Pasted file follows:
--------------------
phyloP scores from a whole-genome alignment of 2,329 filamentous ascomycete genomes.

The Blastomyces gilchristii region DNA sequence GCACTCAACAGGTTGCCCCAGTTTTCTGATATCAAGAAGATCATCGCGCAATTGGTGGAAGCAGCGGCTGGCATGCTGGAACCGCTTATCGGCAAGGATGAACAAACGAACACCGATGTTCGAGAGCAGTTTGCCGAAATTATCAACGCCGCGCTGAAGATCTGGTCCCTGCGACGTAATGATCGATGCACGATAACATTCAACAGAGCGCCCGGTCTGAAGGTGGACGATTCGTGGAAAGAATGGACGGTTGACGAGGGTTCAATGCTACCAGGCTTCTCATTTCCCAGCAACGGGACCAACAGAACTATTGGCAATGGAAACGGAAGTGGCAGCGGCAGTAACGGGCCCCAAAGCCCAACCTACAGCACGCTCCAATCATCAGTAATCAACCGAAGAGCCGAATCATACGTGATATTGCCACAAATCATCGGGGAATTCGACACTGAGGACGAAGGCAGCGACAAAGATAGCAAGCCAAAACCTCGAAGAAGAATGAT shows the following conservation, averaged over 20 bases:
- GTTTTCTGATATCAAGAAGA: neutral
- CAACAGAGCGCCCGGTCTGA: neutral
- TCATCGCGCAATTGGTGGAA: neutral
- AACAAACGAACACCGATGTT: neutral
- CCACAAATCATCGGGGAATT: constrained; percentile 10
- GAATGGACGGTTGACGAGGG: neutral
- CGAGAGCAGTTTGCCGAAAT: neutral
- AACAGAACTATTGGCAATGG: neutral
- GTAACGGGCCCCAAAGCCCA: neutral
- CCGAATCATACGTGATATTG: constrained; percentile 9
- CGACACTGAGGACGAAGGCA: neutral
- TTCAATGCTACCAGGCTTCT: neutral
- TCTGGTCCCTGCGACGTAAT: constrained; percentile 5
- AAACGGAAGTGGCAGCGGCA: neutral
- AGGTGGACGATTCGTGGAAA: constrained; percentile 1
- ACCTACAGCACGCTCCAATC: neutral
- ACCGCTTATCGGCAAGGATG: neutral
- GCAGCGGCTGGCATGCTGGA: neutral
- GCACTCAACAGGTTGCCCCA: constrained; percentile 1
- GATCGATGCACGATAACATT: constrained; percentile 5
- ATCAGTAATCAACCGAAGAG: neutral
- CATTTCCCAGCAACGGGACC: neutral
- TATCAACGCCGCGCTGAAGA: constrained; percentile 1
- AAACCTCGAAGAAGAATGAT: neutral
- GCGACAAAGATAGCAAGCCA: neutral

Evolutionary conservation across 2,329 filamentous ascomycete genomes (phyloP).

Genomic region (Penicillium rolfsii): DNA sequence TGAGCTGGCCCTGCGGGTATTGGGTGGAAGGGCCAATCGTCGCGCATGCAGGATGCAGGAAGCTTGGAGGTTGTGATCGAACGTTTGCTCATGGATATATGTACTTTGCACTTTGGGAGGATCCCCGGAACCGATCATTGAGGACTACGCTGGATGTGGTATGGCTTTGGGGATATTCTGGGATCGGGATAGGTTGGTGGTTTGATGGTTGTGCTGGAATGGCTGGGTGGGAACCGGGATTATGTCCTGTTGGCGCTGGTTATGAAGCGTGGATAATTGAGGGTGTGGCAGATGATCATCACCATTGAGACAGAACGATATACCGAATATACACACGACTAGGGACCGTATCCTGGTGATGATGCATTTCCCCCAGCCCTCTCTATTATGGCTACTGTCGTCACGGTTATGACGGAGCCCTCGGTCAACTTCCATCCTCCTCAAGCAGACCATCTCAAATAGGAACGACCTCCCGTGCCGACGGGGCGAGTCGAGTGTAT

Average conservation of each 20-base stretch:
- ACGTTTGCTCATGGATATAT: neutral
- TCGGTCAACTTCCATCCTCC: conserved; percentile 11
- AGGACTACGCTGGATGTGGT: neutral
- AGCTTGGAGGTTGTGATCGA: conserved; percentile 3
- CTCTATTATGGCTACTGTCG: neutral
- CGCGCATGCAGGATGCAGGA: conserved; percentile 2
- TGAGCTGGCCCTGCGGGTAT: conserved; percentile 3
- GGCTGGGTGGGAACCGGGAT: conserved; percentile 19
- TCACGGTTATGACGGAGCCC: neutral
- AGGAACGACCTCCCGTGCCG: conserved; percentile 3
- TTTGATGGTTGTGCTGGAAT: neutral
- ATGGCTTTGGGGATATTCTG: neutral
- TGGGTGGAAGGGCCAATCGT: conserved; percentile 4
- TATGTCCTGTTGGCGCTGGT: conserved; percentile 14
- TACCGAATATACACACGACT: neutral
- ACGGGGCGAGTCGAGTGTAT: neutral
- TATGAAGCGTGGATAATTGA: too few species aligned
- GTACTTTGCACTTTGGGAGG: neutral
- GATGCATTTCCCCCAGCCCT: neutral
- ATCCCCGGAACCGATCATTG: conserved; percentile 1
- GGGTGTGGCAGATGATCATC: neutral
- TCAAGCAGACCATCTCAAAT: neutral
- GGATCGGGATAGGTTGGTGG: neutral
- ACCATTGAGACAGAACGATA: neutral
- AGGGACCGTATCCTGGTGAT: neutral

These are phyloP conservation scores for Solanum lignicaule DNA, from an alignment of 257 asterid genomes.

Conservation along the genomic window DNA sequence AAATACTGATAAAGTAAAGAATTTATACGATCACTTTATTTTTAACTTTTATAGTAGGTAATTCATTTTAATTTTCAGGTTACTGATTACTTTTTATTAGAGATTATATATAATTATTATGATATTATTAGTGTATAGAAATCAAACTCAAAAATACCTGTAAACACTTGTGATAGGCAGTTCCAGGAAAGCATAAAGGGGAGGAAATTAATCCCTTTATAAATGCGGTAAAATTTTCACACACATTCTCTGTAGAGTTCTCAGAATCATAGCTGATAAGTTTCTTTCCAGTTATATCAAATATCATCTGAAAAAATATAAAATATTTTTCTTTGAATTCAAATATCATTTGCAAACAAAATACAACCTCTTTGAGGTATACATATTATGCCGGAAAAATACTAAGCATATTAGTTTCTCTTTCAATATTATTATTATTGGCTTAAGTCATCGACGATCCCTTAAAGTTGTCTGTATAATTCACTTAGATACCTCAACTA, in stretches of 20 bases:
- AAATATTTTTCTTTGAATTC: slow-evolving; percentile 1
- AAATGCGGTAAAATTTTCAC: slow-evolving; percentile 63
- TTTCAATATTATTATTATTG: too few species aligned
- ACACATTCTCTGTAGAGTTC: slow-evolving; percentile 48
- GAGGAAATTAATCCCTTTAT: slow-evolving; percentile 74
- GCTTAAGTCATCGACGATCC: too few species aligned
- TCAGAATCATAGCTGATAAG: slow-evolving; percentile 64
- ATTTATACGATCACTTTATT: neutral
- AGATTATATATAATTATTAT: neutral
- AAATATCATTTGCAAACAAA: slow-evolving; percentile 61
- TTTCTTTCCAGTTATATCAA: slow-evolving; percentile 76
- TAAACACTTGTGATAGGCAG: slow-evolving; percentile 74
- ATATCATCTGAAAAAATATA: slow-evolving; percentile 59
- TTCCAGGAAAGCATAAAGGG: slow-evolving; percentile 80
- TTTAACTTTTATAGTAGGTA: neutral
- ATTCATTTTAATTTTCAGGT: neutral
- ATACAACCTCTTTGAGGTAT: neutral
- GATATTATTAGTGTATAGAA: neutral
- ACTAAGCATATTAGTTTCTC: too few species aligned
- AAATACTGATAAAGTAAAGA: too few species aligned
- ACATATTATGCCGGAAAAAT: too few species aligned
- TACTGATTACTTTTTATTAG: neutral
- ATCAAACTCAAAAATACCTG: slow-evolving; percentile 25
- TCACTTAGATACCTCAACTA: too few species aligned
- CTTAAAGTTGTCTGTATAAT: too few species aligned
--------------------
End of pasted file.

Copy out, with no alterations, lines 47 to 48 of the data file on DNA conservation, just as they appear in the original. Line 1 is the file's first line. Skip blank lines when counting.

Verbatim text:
- TATGAAGCGTGGATAATTGA: too few species aligned
- GTACTTTGCACTTTGGGAGG: neutral